Typical stereotype hackers who lack in self-confidence and smooth social skills is not likely to succeed in the modern hacking field.
A teenager allegedly broke into TalkTalk website recently. This week’s tabloids were awash with news on how this teenager hacked into the website raising the now common sentiments that it must have been an antisocial, reclusive young male.
However, experts are fully aware that stereotyping is the main problem the industry is facing – hackers are a now more complicated that before.
Many people strongly believe hackers to be antisocial, lonesome deviant beings who are highly intelligent but with an invasive entitlement. A good example is one of the children who was reported in the British tabloids of having been arrested for the hacking into the rather leaky servers of telecommunications provider TalkTalk. The intention of the child was to get access to the personal data of the website’s customers.
He is a baby-face loner who almost never leaves his bedroom according to Daily Mail. The boy according to The Sun lives in Ballymena, Northern Ireland with his single mom. The tabloid added that the boy suffers from attention deficit hyperactivity disorder as well as other learning disabilities. Just like most teenagers, he is an enthusiast of video games. According to a neighbor who was interviewed by The Mirror, the boy is quiet and shy and oftentimes could be seen with his skateboard.
According to many people who stereotype hackers, there are two types of hackers who are usually young males. The first group of hackers includes those teenage hackers who can hack into websites of conglomerates and multinationals forcing them to go offline for hours and at times a day or two. The other group of hackers includes those that have a masterful shadowy criminal attitude. They are able to sift through the internet and gather hidden or personal information for their great financial benefit. By analyzing what the media reported, one can tell that the Ballymena hacker boasts of traits from both the stereotype groups but with some mysteriousness of both class and poverty.
The Ballymena hacker is by all means a cyber criminal. However, to a person with basic computer science knowledge he stands out because unlike common hooligans who will do crude stuff, he has some esoteric computer skills. The extent and detail of his supposed crime is hard to decipher for many people save for the experts. Given these traits, it is easy to see why he can easily be considered as a deviant geek who at the same time is shrewd, accomplished but pitiable. People will be keen to see how the personality of another newly arrested teen in West London will be touted as.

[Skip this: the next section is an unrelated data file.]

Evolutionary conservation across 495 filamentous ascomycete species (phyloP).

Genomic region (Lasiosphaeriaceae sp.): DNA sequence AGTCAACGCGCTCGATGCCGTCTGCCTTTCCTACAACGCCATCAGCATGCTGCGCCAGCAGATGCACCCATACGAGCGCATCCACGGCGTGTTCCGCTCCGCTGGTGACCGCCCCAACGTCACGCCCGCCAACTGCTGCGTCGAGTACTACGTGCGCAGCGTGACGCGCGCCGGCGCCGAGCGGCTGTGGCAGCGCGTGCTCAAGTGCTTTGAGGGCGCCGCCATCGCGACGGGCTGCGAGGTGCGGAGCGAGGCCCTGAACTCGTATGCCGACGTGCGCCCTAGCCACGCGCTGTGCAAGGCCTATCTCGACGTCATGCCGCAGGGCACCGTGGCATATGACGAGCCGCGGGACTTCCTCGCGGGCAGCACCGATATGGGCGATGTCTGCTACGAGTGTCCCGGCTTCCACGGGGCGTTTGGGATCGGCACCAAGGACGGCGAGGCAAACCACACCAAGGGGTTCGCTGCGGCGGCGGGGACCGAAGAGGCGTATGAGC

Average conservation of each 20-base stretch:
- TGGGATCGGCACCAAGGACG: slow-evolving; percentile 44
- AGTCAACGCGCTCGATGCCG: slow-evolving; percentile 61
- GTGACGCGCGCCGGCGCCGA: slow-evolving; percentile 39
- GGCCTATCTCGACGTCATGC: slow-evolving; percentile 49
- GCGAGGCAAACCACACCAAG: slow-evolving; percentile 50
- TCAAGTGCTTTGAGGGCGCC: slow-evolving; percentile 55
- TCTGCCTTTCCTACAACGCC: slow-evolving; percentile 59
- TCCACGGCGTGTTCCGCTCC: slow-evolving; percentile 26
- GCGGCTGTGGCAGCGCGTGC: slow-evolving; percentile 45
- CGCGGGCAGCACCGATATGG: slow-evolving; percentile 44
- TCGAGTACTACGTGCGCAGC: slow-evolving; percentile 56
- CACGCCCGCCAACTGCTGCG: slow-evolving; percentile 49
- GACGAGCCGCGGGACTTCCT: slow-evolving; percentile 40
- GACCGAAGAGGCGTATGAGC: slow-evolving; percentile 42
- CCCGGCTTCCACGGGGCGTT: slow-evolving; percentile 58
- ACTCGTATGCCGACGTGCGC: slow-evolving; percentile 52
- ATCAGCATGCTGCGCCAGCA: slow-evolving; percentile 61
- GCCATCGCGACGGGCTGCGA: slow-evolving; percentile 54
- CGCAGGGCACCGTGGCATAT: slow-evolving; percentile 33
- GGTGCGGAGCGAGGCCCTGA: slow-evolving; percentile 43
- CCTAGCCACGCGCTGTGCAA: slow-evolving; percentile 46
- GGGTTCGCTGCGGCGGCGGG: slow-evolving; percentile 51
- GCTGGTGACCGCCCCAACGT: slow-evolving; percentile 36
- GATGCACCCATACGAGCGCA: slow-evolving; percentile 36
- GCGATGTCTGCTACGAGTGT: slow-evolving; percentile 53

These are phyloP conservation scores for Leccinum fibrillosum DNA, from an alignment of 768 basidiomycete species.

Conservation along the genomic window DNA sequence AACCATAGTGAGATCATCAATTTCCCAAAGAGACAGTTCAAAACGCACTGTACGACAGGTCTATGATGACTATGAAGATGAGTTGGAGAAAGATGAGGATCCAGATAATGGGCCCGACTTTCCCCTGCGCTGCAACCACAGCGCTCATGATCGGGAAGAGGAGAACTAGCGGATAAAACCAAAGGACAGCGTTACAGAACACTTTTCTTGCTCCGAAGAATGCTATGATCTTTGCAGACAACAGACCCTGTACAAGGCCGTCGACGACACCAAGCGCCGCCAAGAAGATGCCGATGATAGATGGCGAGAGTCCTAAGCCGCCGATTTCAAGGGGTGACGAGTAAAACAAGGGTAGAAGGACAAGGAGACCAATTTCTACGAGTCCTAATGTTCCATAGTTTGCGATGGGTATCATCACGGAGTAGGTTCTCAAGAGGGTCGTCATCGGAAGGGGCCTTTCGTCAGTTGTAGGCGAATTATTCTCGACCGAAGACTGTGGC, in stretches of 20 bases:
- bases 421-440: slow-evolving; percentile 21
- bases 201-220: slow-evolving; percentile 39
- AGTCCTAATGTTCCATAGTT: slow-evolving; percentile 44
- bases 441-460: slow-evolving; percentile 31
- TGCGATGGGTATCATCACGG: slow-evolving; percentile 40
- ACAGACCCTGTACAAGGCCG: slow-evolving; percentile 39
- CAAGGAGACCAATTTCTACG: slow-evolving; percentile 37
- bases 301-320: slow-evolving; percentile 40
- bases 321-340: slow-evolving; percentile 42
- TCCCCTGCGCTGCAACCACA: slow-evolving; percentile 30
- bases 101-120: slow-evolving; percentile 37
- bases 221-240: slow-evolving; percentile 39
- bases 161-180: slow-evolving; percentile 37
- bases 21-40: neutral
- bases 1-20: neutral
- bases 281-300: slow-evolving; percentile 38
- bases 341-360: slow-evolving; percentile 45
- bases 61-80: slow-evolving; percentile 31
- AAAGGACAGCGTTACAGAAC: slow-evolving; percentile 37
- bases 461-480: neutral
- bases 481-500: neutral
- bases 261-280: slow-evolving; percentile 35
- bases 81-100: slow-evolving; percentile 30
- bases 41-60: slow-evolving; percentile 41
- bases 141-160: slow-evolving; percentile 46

The now popular stereotypes of hackers have been popularized by fictional reps of hackers in films and novels. There is Dennis T. Nerdy who happens to sweat a lot in Jurassic Park and who also doesn’t have any moral compass as far as computer ethics are concerned. In ‘Golden Eye’ there is Boris Grishenko who wears specs and portrays a narcissist and shrewd yet coward-like personality. The protagonist in ‘The Girl with the Dragon Tattoo’, Lisbeth Salander is definitely a modern high-tech hacker.
Even though she strives to portray a sleek lifestyle by wearing stylish clothes, you notice that she is an introvert who has a hard time making friends. To put it even better you only need to read what one character in the book says about her – ‘she is paranoid, psychotic and obsessive’. Lastly, there is Mr. Robot where Elliot Alderson stars as a young hacker who joins a rebel group. He is adorable by many standards but he is also depressed, a drug addict, displays anxiety problem, and is often delusional.
Ian Reynolds is a one of the few hackers who have since become security consultants. He works to help improve the security systems of corporations and governments from attacks by cyber criminals. He advises that stereotyping hackers as cool kids who spend endless hours in their bedrooms on their internet connected computers to the ignorance of their mothers is far from the truth.
Ian adds that many people fitting a wide spectrum of personalities are interested in hacking. There is no definite personality that says a person is likely to be a hacker. If anything, social engineering hacking is most likely to be performed by a person who is able to trick people into doing what they want like revealing their passwords, PINs, and usernames. A typical stereotype hacker who lacks in self-confidence and smooth social skills is not likely to succeed in the modern hacking field.
According to Corey Nachreiner who is the chief technology officer at WatchGuard Technologies a firm that specializes in preventing and fighting cyber crime concurs with Ian on the fact that hackers don’t fit in any stereotype category. He says that whether you are talking of a hacker is a positive way or in a negative way, stereotyping is definitely old-fashioned and misleading.
To understand more on how stereotyping of hackers has derailed the work of prosecutors and cyber crime experts read more here.